DDL triggers – interesting results

This question came in on AskTom, yielding a very interesting result when it comes to DDL triggers. To set the scene, I’ll first create a table called T which is just a copy of SCOTT.EMP


SQL> create table scott.t as select * from scott.emp;

Table created.

SQL> desc scott.t
 Name                                                              Null?    Type
 ----------------------------------------------------------------- -------- -----------------
 EMPNO                                                             NOT NULL NUMBER(4)
 ENAME                                                                      VARCHAR2(10)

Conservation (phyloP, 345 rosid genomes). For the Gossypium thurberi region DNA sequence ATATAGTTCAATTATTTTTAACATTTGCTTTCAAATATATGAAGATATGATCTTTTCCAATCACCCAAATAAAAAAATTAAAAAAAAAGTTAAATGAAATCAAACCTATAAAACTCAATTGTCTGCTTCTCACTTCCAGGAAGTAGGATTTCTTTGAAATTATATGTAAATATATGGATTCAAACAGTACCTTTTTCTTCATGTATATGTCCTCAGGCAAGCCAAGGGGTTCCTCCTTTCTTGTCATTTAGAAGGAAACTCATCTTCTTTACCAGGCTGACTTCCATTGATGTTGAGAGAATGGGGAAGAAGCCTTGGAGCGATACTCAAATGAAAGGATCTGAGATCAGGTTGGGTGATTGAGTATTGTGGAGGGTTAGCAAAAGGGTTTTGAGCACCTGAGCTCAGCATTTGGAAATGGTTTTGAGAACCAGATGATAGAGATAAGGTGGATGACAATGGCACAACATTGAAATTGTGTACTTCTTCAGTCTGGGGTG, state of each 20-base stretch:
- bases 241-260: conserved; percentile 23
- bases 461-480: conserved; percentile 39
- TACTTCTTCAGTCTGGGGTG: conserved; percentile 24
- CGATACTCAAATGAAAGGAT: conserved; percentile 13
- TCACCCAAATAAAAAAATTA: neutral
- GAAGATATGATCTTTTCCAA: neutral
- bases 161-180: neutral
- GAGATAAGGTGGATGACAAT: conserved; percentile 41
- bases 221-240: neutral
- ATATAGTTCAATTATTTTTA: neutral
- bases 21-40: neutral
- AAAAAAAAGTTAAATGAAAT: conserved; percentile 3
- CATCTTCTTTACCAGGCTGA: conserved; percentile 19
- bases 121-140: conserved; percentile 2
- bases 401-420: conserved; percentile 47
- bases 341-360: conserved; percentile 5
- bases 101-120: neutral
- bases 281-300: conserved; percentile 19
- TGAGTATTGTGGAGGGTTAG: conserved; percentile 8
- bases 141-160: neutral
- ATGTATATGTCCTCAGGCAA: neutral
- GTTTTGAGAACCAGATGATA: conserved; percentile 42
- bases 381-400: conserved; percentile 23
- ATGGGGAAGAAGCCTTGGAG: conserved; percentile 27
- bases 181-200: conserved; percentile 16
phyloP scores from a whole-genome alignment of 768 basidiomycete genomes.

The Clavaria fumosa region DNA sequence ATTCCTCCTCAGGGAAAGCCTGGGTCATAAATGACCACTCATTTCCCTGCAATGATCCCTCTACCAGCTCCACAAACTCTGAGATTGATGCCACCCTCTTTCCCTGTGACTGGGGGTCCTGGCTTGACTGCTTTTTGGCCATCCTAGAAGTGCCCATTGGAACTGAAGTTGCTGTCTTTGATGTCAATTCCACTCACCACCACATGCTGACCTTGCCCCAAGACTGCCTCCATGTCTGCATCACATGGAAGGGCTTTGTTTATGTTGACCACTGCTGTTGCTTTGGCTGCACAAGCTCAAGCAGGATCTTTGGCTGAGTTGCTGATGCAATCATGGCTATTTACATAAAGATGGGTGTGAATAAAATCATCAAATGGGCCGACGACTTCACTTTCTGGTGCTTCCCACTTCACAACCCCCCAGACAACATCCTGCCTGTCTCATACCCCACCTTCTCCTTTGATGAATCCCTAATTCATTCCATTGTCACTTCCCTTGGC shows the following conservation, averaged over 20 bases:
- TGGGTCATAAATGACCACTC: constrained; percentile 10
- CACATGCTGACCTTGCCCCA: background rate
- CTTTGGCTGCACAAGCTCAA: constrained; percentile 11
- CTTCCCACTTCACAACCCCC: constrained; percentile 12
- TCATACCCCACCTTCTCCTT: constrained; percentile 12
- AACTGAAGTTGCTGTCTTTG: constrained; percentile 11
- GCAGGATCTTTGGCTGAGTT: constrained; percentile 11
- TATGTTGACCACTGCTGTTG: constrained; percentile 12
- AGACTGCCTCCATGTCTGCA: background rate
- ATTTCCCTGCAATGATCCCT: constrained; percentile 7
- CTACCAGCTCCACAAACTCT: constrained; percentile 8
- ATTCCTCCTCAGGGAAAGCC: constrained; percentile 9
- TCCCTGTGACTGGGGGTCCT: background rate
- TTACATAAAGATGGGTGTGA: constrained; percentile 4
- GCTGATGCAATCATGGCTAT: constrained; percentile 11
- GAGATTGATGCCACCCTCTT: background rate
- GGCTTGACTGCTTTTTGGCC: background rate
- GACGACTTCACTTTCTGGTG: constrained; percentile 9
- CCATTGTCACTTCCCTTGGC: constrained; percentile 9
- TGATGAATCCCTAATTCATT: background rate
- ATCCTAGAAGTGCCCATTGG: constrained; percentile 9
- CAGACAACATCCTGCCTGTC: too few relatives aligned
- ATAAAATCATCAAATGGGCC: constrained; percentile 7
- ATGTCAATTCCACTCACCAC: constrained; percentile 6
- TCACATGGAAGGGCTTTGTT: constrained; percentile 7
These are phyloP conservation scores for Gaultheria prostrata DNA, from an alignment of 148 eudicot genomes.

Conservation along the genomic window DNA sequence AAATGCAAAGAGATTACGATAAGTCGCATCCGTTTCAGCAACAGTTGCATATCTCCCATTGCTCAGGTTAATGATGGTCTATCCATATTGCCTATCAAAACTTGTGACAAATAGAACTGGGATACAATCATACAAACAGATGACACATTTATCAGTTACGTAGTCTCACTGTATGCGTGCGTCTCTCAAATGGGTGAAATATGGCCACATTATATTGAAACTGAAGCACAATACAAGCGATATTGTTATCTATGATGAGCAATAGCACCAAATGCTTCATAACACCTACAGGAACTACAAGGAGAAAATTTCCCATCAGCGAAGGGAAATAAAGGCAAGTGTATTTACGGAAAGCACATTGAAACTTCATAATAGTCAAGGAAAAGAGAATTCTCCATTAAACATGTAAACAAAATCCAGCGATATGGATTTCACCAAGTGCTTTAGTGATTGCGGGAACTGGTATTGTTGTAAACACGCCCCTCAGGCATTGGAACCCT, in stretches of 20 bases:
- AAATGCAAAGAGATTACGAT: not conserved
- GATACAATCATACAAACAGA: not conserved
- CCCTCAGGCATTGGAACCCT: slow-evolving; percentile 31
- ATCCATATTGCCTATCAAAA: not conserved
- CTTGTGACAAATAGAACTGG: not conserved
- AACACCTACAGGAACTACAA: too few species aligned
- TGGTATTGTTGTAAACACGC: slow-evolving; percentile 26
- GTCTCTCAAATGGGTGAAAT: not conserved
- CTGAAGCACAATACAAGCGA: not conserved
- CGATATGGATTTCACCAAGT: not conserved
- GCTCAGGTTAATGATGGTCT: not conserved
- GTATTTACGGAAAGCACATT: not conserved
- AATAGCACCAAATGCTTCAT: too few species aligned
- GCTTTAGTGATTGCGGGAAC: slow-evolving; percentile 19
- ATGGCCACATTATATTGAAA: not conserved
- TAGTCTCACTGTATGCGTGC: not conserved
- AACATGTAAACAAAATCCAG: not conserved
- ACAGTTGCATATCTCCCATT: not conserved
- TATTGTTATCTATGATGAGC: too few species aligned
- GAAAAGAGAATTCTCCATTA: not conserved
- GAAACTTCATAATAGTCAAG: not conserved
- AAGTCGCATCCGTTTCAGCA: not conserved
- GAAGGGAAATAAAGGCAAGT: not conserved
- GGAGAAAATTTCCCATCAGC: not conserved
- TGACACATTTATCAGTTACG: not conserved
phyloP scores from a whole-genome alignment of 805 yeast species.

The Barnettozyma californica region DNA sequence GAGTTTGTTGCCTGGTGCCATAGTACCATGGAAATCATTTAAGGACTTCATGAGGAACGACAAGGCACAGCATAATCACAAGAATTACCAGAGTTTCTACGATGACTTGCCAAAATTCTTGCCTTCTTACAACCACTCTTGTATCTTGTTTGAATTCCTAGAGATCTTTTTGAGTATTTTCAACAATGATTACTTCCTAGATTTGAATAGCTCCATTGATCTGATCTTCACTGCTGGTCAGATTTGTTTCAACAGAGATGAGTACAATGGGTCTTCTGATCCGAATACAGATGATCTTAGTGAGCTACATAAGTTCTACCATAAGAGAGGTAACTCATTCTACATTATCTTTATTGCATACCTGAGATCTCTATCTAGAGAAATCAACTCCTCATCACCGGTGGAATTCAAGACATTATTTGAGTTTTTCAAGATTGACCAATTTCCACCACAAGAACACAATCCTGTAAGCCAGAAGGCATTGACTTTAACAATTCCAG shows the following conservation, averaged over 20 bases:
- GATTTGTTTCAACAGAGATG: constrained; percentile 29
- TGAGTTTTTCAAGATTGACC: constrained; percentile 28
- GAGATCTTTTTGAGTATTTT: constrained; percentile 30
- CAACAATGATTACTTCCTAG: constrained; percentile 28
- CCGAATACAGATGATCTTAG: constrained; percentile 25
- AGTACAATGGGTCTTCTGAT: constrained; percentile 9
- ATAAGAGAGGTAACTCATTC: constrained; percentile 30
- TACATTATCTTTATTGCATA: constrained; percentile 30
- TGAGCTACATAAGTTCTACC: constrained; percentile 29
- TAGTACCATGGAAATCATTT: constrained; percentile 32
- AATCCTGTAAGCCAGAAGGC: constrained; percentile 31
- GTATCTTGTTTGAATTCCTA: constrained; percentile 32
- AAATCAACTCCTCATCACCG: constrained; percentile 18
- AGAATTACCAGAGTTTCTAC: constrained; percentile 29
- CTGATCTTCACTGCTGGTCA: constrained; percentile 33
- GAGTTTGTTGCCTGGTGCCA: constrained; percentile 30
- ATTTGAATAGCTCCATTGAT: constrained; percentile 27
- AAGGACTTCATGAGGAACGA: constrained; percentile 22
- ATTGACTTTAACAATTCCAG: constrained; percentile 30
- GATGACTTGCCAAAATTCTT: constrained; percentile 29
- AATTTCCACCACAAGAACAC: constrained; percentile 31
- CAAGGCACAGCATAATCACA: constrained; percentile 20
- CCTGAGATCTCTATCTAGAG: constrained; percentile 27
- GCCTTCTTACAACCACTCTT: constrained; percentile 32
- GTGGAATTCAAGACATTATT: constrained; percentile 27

JOB                                                                        VARCHAR2(9)
 MGR                                                                        NUMBER(4)
 HIREDATE                                                                   DATE
 SAL                                                                        NUMBER(7,2)
 COMM                                                                       NUMBER(7,2)
 DEPTNO                                                                     NUMBER(2)

Now let’s say our requirement is to capture anything that relates to columns for tables in the SCOTT schema. So if we create a table, then we want to see all of those columns, and also, if we alter an existing table, then we want to see what the table looks like as a result after the columns have been added or dropped. So let’s build a simple DDL trigger to do that. First, I’ll create a procedure which will list all of the columns for any table name that we pass it.  We’ll work exclusively in SCOTT for this example.


SQL> create or replace